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Article | 07 December 2020 |
In the final months before the US presidential elections, as Joe Biden’s lead in the polls proved unshakeable, financial markets became convinced of his eventual victory. Enter a very different market narrative to the one that had been driving sector performance since the pandemic lows of the spring. We take a look at this so-called reflation trade, the winners and losers and where the story might take us from here.
As the presidential contender, Joe Biden laid out a clear intention to reboot the US economy in highly targeted ways. His promise was to ‘build back better’ and a $2 trillion package of spending was proposed for investment in sustainable industries, creating green manufacturing jobs. Such a package could breathe life into, or reflate, the old economy. Under Biden, industries supplying this infrastructure would benefit. It would not be only the big tech companies reaping the post-pandemic legacy.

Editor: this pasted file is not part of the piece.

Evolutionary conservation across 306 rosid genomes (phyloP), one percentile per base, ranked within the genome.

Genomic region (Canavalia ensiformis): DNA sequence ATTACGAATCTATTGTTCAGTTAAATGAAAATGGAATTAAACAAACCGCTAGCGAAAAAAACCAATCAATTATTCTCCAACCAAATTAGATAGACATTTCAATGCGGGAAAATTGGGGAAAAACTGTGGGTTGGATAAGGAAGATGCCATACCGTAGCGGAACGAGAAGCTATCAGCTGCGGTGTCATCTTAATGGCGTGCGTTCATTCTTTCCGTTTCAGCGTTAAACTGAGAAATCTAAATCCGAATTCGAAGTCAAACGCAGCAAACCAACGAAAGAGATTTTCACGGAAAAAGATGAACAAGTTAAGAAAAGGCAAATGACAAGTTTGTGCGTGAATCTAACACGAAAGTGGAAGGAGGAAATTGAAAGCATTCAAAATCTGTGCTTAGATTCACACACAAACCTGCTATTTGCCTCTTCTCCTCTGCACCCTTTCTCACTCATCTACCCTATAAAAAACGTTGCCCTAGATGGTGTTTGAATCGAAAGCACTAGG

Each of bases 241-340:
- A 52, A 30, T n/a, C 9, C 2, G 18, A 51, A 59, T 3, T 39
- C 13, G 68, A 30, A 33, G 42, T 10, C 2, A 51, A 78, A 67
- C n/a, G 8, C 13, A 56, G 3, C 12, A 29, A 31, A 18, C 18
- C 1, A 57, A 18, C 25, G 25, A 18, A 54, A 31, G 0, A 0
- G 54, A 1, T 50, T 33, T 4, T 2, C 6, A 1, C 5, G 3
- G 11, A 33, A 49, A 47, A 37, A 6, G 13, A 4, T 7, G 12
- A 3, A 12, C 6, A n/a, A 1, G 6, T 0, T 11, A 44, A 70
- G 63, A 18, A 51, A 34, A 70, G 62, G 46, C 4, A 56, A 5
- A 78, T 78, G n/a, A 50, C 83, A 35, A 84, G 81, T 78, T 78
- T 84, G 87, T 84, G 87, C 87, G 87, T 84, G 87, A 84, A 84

Equity markets witnessed a switch in sector leaders. The narrow dominance of the FAANGs was challenged by industrials and materials stocks, as infrastructure spending pushes demand for both of these elements. Financial stocks picked up, galvanised by hopes for stronger growth and the possibility of better earnings with lower loan losses. In short, long-unloved Value began to shine out from behind overshadowing Growth sectors.
But what of the bond markets? Government bond yields typically rise (and prices fall), when growth, and with it interest rates, looks set on an upward path. It’s interesting to note that the direction of US Treasury yields appeared to turn in early August. Perhaps the very point when a Biden victory became a done deal, as far as the bond markets were concerned. And the reflation trade took over from there, while bond yields crept higher.
The US election results are not yet clear cut. Biden was given victory in the White House, but failed to sweep in a ‘blue wave’ of Democrat senators, who could have pushed the button on his stimulus promises. Final results have been delayed until the new year, letting some air out of the tyres for overinflated infrastructure spending hopes. But the successes reported by recent vaccine trials have given their own fillip to the growth recovery story, providing momentum to the reflation trade.